We’re one day out from the second presidential debate and, once again, our attention is on Donald Trump. The Republican nominee struggled to remain under control at last week’s debate against the well-prepared Hillary Clinton, who slogged effectively through Trump’s business and rhetorical controversies. Clinton enjoyed a small bump in battleground polls after her performance. (Trump still insists he won and has criticized the Commission on Presidential Debates over a defective microphone.) But tomorrow is another debate, with a new format and a chance for Trump to showcase his calmer side.
This is your For the Record’s week in review, pre-debate edition.
Mike Pence is a very different debater than Donald Trump
On Tuesday, we went to Farmville, Va. for a very strange face-off between the vice presidential candidates. Virginia Sen. Tim Kaine had obviously prepped big time and came armed with a lot of ammo against the Trump-Pence ticket. His goal? To make Indiana Gov. Mike Pence answer for Trump’s controversial comments and business dealings. But all that information and eagerness made Kaine seem like an over-eager Chihuahua at times as he repeatedly interrupted Pence. (The Republican National Committee counted over 70 interruptions.) Pence, who used to be a talk radio show host, appeared cool, calm and collected against Kaine and stood in sharp contrast to Trump’s performance last week. But even Pence’s serenity couldn’t mask the fact that some of his defense of Trump just wasn’t true, like when he dismissed Kaine’s criticism of Trump’s controversial idea for a deportation force as “nonsense” even though Trump actually did call for one.
The Trump campaign was THRILLED by Pence’s performance. In the spin room afterward, campaign spokesmen said it showed Trump’s good judgement in picking Pence in the first place and repeatedly called Kaine “unhinged.” (The Clinton campaign had called Trump “unhinged” the week before.) The Clinton campaign shrugged off the criticism and said Kaine did what he needed to do by underscoring the fact that even Pence couldn’t defend parts of Trump’s record.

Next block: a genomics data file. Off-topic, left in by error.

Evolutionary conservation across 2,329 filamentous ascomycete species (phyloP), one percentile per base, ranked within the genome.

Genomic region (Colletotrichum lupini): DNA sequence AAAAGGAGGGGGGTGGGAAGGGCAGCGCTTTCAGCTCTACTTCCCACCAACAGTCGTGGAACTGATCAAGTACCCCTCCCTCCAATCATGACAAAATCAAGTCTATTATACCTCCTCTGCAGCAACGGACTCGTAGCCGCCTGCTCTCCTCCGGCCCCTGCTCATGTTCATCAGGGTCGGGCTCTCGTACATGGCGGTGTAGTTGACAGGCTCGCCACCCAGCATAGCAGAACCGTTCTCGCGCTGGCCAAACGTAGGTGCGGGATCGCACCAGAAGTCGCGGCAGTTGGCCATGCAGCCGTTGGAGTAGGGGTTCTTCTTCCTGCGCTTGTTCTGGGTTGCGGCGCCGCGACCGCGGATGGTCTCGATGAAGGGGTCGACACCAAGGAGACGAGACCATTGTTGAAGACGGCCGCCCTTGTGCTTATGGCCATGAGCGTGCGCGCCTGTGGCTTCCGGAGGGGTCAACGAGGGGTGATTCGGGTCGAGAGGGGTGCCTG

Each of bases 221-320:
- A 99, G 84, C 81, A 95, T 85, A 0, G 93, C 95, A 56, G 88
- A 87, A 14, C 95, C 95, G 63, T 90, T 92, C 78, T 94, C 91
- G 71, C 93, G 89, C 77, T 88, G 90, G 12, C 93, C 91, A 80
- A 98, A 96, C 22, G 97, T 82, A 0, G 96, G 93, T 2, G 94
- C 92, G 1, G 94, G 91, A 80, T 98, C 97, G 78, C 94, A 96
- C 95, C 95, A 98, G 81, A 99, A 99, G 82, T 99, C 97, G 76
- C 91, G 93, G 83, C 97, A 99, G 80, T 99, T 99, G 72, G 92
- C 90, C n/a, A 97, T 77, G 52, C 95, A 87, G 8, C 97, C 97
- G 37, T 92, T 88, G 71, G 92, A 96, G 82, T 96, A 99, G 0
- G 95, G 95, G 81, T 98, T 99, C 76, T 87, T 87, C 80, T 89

Realistically, the whole thing probably won’t move the needle that much since a mere 37 million people watched the debate. For reference, that was the smallest group since 2000. In contrast, 84 million (that’s a record!) watched the face-off between Trump and Clinton.
Pressure is on Trump
USA TODAY’s David Jackson, who has been covering Trump, spoke with experts on what Trump needs to do to rebound on Sunday. He writes that Trump is facing pressure to change the narrative of the second debate after most analysts gave the win to Clinton. The debate will have a town-hall style format where audience members ask half the questions — so Trump needs to show he can empathize and sympathize with voters. He also needs to pull a Pence and stay calm even when Clinton tries to get under his skin. But Trump is also likely to be forced to defend his vulgar language captured on audio by a hot mic in 2005 and published on Friday afternoon by The Washington Post.
The advantage for Trump this time is that he knows what to expect from Clinton, plus he has held town-hall-style campaign events before. President Obama can actually be an example for Trump here. Obama didn’t do so well during his first 2012 debate but improved in subsequent debates.
What are the best ways to take each other down?
Fluent, a marketing and advertising technology company which conducts online polls, shared some data with USA TODAY on what people think is the best way for Trump and Clinton to go after each other. The most effective attack on Trump? He’s “too impulsive.” And the best way to harm Clinton’s ambitions? Those damn emails.
But there also are interesting correlations between what people see as effective and what events have been featured in the news. For example, the number of people who thought Trump was “too impulsive” had gone up 7 points since late September, when Trump went on a Twitter tirade against former Miss Universe Alicia Machado. The number of people who thought attacking Trump on his treatment of women in the wake of the Machado incident would be effective also went up by 2 points.
The number of people who felt Clinton’s private email server was the best way to take her down had also grown since early September. That same month, the FBI released notes on their investigation, keeping the email saga in the news.
News from the trail
- On the bumpy road with Mike Pence (USA TODAY)
- Once-defiant Ted Cruz now phone-banking for Trump (USA TODAY)
- Here’s why rural Iowa voters are drawn to Trump (USA TODAY Network)
- Not Trump? Not Clinton? Alternatives available on more ballots than ever (USA TODAY)
- Clinton courts Pennsylvania women, cites Miss Universe fight (Medill News Service)
Clinton runs away with the cookie election
If the election was based on recipes, Clinton would win the White House. Family Circle magazine announced the winners of their presidential cookie poll Friday, and the Clinton family’s oatmeal chocolate cookies won by 3-to-1. Melania Trump’s star cookies with sour cream and egg whites just didn’t garner the same level of support in the Facebook poll. The Clintons have done this before — they reused the same recipe that won in 1992 and 1996.
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